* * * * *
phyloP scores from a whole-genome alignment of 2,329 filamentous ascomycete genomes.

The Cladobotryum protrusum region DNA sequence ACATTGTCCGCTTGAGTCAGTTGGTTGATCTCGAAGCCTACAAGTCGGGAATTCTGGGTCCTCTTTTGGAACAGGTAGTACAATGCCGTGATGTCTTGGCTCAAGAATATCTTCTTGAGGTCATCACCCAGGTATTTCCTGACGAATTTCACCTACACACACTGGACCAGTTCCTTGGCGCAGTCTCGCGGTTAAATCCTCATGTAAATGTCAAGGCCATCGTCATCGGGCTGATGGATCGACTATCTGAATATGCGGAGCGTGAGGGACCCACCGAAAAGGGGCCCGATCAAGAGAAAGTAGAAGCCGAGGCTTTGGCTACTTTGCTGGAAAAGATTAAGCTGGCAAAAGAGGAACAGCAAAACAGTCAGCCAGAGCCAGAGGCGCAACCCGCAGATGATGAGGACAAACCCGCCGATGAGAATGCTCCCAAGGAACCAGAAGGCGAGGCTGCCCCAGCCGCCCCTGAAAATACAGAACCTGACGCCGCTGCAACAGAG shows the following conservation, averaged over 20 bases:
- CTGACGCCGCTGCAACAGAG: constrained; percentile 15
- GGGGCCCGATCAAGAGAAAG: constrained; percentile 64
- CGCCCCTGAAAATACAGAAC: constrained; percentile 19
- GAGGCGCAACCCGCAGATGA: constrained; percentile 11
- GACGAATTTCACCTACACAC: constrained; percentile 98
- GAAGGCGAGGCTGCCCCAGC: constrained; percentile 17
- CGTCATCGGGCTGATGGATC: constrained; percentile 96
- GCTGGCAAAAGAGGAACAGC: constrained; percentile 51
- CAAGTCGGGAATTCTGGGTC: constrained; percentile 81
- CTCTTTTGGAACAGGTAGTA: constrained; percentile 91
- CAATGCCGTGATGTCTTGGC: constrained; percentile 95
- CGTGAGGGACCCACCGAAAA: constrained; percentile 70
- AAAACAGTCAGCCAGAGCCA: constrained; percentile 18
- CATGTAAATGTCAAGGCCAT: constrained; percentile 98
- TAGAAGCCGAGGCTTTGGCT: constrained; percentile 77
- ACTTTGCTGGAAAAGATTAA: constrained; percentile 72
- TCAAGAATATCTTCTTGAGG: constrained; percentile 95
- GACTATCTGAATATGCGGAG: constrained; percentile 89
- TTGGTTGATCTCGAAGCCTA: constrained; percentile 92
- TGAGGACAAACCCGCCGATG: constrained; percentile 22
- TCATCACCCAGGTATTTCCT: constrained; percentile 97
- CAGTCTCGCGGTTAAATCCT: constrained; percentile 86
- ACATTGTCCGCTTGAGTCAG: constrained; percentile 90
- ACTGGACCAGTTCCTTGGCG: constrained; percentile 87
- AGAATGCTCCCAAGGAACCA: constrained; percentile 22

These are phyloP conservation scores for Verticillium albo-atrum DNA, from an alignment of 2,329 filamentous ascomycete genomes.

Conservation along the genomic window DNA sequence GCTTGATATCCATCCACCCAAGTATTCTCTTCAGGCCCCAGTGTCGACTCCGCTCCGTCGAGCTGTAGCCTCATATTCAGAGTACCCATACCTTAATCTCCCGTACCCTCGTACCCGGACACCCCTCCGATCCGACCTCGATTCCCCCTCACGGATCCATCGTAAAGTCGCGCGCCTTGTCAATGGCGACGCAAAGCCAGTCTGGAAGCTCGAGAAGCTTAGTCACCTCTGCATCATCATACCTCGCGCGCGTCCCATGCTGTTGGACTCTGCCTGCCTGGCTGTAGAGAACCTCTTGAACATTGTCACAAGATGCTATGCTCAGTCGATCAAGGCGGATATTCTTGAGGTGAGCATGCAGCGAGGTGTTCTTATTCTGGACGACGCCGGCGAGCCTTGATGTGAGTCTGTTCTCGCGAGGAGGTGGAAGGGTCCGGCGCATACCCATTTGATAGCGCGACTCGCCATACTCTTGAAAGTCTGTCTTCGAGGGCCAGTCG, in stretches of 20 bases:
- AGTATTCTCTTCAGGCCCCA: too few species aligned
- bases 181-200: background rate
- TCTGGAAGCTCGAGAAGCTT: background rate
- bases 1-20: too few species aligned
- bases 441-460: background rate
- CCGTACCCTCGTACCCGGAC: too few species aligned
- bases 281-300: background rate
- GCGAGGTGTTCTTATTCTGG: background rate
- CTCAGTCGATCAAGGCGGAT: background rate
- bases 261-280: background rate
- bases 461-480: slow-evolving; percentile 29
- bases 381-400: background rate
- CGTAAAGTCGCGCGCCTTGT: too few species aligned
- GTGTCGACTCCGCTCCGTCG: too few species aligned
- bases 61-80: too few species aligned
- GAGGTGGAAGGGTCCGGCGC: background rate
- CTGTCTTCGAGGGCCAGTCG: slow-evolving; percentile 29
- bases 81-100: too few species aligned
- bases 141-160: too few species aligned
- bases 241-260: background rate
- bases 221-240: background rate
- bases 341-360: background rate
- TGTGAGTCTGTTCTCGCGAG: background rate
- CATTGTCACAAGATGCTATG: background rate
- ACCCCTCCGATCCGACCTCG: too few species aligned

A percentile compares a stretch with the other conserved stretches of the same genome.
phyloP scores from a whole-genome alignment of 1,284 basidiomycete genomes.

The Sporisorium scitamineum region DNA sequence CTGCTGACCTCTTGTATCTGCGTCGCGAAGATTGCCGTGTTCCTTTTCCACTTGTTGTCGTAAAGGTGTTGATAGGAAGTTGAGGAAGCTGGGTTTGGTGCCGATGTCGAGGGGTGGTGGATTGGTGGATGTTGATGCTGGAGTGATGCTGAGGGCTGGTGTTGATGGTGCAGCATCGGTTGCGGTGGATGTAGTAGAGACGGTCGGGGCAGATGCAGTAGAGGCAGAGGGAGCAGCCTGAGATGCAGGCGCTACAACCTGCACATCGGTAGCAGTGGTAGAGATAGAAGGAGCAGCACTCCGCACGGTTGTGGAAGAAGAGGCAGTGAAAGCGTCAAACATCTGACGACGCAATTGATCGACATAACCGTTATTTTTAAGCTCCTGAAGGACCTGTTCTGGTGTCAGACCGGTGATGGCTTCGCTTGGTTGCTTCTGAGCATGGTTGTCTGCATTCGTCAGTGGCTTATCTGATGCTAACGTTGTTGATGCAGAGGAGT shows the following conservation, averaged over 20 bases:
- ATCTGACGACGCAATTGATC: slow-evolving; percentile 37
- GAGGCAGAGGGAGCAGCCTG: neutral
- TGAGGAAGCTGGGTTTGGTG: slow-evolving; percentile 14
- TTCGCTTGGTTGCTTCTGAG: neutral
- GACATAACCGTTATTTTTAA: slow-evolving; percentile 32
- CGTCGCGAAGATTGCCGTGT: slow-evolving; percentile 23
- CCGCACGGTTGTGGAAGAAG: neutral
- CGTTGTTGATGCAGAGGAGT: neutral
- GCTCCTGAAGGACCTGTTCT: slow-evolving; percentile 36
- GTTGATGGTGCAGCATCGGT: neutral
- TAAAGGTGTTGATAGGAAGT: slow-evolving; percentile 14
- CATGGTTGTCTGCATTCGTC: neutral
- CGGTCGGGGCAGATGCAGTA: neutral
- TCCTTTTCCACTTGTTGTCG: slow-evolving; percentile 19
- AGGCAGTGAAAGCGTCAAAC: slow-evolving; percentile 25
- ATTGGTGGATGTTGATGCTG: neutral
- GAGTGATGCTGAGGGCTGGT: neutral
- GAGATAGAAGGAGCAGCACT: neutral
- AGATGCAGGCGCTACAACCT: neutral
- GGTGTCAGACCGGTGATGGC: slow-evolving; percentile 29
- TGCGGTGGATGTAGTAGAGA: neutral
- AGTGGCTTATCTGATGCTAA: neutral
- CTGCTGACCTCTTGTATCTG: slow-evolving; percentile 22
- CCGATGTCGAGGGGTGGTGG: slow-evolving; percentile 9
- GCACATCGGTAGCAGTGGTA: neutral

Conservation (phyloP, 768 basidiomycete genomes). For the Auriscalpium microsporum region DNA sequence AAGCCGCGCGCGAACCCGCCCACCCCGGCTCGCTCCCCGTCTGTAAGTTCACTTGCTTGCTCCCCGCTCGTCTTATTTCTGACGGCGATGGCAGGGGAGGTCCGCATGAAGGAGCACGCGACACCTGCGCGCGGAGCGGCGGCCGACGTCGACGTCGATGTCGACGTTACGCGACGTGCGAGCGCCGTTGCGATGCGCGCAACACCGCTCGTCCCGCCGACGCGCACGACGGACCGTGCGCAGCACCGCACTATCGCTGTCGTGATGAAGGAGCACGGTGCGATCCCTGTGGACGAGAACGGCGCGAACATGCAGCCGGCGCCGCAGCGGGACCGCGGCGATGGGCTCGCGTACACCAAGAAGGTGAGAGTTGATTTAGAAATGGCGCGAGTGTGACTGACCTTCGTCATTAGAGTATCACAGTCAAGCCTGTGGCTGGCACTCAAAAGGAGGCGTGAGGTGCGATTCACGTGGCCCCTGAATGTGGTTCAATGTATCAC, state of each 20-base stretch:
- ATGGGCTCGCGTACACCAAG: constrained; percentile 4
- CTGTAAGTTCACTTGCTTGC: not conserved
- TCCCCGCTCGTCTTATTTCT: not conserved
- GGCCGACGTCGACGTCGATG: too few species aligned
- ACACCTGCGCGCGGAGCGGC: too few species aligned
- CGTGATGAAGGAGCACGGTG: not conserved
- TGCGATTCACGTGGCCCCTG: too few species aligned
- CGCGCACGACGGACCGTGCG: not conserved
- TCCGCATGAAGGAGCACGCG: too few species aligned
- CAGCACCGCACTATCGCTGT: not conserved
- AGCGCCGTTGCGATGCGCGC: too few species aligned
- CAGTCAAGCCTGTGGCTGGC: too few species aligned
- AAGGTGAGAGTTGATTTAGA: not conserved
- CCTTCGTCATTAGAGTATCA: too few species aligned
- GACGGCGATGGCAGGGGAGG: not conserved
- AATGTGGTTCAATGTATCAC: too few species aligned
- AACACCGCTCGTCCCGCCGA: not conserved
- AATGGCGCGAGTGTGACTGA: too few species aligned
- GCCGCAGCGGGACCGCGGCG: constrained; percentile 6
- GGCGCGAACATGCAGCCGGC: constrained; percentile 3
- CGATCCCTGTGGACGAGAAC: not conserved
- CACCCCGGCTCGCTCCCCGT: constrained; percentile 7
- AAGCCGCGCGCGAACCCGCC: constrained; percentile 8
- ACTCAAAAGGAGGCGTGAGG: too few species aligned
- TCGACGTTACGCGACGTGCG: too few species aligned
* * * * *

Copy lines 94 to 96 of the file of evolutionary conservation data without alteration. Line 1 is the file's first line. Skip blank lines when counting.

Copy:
- AGCGCCGTTGCGATGCGCGC: too few species aligned
- CAGTCAAGCCTGTGGCTGGC: too few species aligned
- AAGGTGAGAGTTGATTTAGA: not conserved